Mastermind seminar: “Coaching at work for Suffolk EPB”

Coaching helps people to grow and succeed in just about any area of business and life.  Coaching is an amazing set of tools that can be used to improve management skills and personal development for individuals in the workplace as well as for their colleagues, peers, clients, suppliers and any group of people they are normally dealing with.

The Suffolk Education Business Partnership (SEBP) works with schools, businesses and the community to promote education business links to enhance and enrich the national curriculum.  They provide young people with work related learning opportunities developed in partnership with local business and industry and also organise events for teaching staff professional development.  The SEBP aims to be a single point of contact for the development and delivery of education business links.

The SEBP approached MaGa Coaching as teachers had expressed interest in learning the basic concepts of coaching to help them face day-to-day work issues..  MaGa Coaching, offered to put together its broad range of skills and formulated a 1 day mastermind coaching workshop. The results were well beyond the expectations of all delegates.

The group

Although the main topic for this group was around education, supported by having a several teachers in the room, we also had a head of finance for a school, a head of mentoring for a government funded organization, a liaison manager and a theatre manager.  In a mastermind workshop it is usually better to have people from diverse backgrounds to stimulate problem solving and learning from several different angles.

Preparation

Attendees completed an application form their 3 most pressing topics/issues.  These topics were listed on a flipchart and hung on the wall in a visible spot.  Several topics were common among delegates.  Most participants are in authoritative positions within the organisation they work for and they recognised the need to have alternative skills to be applied to their day to day job.

The process

Following a brief introduction from Dr Paul Nicholas who organized the workshop the day developed as follows:

  1. All participants were grouped in pairs and given some time to learn as much as possible from each other as they had to introduce each other to the group.
  2. The discussion then moved toward defining a common purpose for the group and ensuring that everybody was completely involved in the process.
  3. Following a number of refining activities the group defined and agreed on a common, shared purpose for the workshop: “Understanding how to enable ourselves and others to become effective coaches”.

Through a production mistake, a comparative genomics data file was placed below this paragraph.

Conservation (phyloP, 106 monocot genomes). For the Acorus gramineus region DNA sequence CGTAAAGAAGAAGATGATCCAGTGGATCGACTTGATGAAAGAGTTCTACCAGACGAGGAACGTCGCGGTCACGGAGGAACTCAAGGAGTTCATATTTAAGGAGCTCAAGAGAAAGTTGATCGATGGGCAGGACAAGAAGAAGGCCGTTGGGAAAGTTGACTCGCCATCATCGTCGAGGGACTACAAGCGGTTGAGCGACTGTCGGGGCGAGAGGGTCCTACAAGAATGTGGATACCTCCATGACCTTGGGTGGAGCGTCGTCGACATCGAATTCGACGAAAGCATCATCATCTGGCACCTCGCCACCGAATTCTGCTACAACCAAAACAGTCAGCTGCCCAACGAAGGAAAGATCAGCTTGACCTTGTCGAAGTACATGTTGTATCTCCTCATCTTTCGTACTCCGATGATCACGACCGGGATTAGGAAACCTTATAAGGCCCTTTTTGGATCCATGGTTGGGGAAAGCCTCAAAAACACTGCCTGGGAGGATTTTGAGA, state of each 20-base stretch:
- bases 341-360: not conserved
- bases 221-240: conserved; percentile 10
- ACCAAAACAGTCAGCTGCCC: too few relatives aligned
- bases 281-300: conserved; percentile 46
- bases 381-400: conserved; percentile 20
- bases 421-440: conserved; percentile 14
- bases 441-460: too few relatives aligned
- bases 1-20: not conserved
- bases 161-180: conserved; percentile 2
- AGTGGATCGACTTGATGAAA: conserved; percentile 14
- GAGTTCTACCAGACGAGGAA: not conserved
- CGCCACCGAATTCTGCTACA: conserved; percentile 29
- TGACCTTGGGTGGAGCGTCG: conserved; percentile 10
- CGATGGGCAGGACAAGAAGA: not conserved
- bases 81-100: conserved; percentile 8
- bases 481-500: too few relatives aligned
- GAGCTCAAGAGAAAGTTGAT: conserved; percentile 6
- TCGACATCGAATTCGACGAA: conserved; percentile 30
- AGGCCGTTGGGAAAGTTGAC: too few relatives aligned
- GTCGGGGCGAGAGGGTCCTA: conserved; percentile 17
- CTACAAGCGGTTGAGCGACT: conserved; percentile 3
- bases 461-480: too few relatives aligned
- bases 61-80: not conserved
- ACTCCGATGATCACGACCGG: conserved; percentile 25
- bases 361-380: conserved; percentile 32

4. It was clarified that necessary skills and training to become a coach are achieved after several courses and exams and the workshop’s ultimate goal was to show how basic coaching techniques could be used to be more effective in the workplace.
  5. The group was then coached to move forward defining and clarifying what main skills and attributes a coach should have.  The group was asked to define some attributes: the coach confirmed total agreement amongst the group clarifying when necessary with examples and practical applications.  After a long conversation the conclusion was represented by the following list:
    1. Timeframe: coaching defines something to be done or achieved by a certain time
    2. Listening: coaching somebody is about listening carefully and being non judgmental in whatever you hear;
    3. Careful questioning: asking the right questions, open questions;
    4. Empathy: while some level of empathy is necessary the coach should be able to detach himself/herself from the person being coached;
    5. Ensure proper body language as 70% of our communication is non verbal
    6. Integrity: be truthful, do what you promise and avoid over committing
    7. Value the coachee: ensure to stress the positive in any achievement and allow the coachee to feel valued for what he/she is doing
    8. Stretch: always inspire the coachee to do a bit more than they would otherwise, stretch his/her boundaries beyond their comfort zone.
  6. Coaching is about action: deciding what you will do by when is the most important part of a coaching conversation, where the coachee commits toward the coach.  Once the list was completed to everyone’s satisfaction the group was asked to spend some time writing down a list of actions that they would commit to as a conclusion of the workshop and then reading it out to the group as a promise to themselves and the group.

Conclusion

By the end of the workshop the level of energy was very high and everybody was positively charged toward their next commitments and how these new skills will help them to be more effective in their respective jobs.